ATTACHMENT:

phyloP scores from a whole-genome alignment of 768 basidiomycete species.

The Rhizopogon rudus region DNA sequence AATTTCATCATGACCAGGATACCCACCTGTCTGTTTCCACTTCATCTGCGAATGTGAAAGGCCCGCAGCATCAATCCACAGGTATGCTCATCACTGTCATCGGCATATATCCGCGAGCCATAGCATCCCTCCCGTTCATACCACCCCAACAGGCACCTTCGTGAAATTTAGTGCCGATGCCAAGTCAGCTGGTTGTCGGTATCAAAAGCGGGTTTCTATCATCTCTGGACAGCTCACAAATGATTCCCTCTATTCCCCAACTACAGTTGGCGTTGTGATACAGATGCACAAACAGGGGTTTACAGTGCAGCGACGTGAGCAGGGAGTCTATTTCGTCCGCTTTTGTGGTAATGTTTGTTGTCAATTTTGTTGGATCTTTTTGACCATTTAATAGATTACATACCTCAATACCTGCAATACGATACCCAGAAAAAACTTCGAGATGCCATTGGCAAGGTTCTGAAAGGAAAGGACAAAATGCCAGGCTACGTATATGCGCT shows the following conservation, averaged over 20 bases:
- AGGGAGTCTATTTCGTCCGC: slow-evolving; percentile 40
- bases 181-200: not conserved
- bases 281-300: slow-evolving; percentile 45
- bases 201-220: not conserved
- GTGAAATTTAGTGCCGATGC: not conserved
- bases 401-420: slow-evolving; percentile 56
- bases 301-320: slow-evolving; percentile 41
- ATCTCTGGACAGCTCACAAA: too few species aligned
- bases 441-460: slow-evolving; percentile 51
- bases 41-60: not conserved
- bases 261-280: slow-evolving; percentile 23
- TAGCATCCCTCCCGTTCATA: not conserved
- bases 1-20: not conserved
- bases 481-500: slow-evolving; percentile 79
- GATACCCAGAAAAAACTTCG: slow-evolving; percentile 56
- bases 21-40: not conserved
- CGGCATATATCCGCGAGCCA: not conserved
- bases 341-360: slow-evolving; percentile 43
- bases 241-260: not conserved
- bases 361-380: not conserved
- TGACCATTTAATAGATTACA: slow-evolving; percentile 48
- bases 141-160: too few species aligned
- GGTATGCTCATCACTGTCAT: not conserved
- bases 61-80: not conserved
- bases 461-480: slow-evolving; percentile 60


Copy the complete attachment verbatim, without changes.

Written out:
phyloP scores from a whole-genome alignment of 768 basidiomycete species.

The Rhizopogon rudus region DNA sequence AATTTCATCATGACCAGGATACCCACCTGTCTGTTTCCACTTCATCTGCGAATGTGAAAGGCCCGCAGCATCAATCCACAGGTATGCTCATCACTGTCATCGGCATATATCCGCGAGCCATAGCATCCCTCCCGTTCATACCACCCCAACAGGCACCTTCGTGAAATTTAGTGCCGATGCCAAGTCAGCTGGTTGTCGGTATCAAAAGCGGGTTTCTATCATCTCTGGACAGCTCACAAATGATTCCCTCTATTCCCCAACTACAGTTGGCGTTGTGATACAGATGCACAAACAGGGGTTTACAGTGCAGCGACGTGAGCAGGGAGTCTATTTCGTCCGCTTTTGTGGTAATGTTTGTTGTCAATTTTGTTGGATCTTTTTGACCATTTAATAGATTACATACCTCAATACCTGCAATACGATACCCAGAAAAAACTTCGAGATGCCATTGGCAAGGTTCTGAAAGGAAAGGACAAAATGCCAGGCTACGTATATGCGCT shows the following conservation, averaged over 20 bases:
- AGGGAGTCTATTTCGTCCGC: slow-evolving; percentile 40
- bases 181-200: not conserved
- bases 281-300: slow-evolving; percentile 45
- bases 201-220: not conserved
- GTGAAATTTAGTGCCGATGC: not conserved
- bases 401-420: slow-evolving; percentile 56
- bases 301-320: slow-evolving; percentile 41
- ATCTCTGGACAGCTCACAAA: too few species aligned
- bases 441-460: slow-evolving; percentile 51
- bases 41-60: not conserved
- bases 261-280: slow-evolving; percentile 23
- TAGCATCCCTCCCGTTCATA: not conserved
- bases 1-20: not conserved
- bases 481-500: slow-evolving; percentile 79
- GATACCCAGAAAAAACTTCG: slow-evolving; percentile 56
- bases 21-40: not conserved
- CGGCATATATCCGCGAGCCA: not conserved
- bases 341-360: slow-evolving; percentile 43
- bases 241-260: not conserved
- bases 361-380: not conserved
- TGACCATTTAATAGATTACA: slow-evolving; percentile 48
- bases 141-160: too few species aligned
- GGTATGCTCATCACTGTCAT: not conserved
- bases 61-80: not conserved
- bases 461-480: slow-evolving; percentile 60